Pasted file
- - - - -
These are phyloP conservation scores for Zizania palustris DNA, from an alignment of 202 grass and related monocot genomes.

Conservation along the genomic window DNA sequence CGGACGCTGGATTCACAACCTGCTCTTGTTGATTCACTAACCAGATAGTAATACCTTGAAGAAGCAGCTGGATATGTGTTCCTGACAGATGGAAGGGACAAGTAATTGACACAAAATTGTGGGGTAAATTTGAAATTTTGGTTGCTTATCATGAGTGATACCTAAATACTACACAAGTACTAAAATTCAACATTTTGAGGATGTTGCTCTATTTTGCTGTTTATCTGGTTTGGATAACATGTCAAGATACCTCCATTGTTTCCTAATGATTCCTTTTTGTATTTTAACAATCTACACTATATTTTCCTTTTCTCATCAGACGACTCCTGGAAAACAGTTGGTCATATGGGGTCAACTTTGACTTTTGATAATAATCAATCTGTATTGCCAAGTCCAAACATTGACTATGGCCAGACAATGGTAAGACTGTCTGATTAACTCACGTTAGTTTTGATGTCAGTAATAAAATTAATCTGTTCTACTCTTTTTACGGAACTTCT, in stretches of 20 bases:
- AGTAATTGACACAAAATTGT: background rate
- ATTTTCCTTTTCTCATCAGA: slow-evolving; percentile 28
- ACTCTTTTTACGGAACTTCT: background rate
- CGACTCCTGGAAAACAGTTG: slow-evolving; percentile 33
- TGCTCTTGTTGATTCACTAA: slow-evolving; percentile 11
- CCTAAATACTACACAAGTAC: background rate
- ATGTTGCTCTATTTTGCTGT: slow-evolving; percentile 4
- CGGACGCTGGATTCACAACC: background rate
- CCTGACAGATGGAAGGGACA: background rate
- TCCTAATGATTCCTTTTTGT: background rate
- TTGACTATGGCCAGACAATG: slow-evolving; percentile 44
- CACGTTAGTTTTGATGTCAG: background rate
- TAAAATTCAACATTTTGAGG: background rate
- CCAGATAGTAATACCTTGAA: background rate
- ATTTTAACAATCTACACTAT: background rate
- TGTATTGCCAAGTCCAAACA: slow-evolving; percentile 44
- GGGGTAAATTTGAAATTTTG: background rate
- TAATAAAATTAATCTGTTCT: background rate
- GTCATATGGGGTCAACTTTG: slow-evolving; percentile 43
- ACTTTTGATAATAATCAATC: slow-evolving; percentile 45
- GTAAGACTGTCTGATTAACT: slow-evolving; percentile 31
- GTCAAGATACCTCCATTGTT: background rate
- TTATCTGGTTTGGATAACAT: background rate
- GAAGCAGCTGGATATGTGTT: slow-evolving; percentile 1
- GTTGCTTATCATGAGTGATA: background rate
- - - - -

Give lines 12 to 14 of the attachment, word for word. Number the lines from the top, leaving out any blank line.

- TCCTAATGATTCCTTTTTGT: background rate
- TTGACTATGGCCAGACAATG: slow-evolving; percentile 44
- CACGTTAGTTTTGATGTCAG: background rate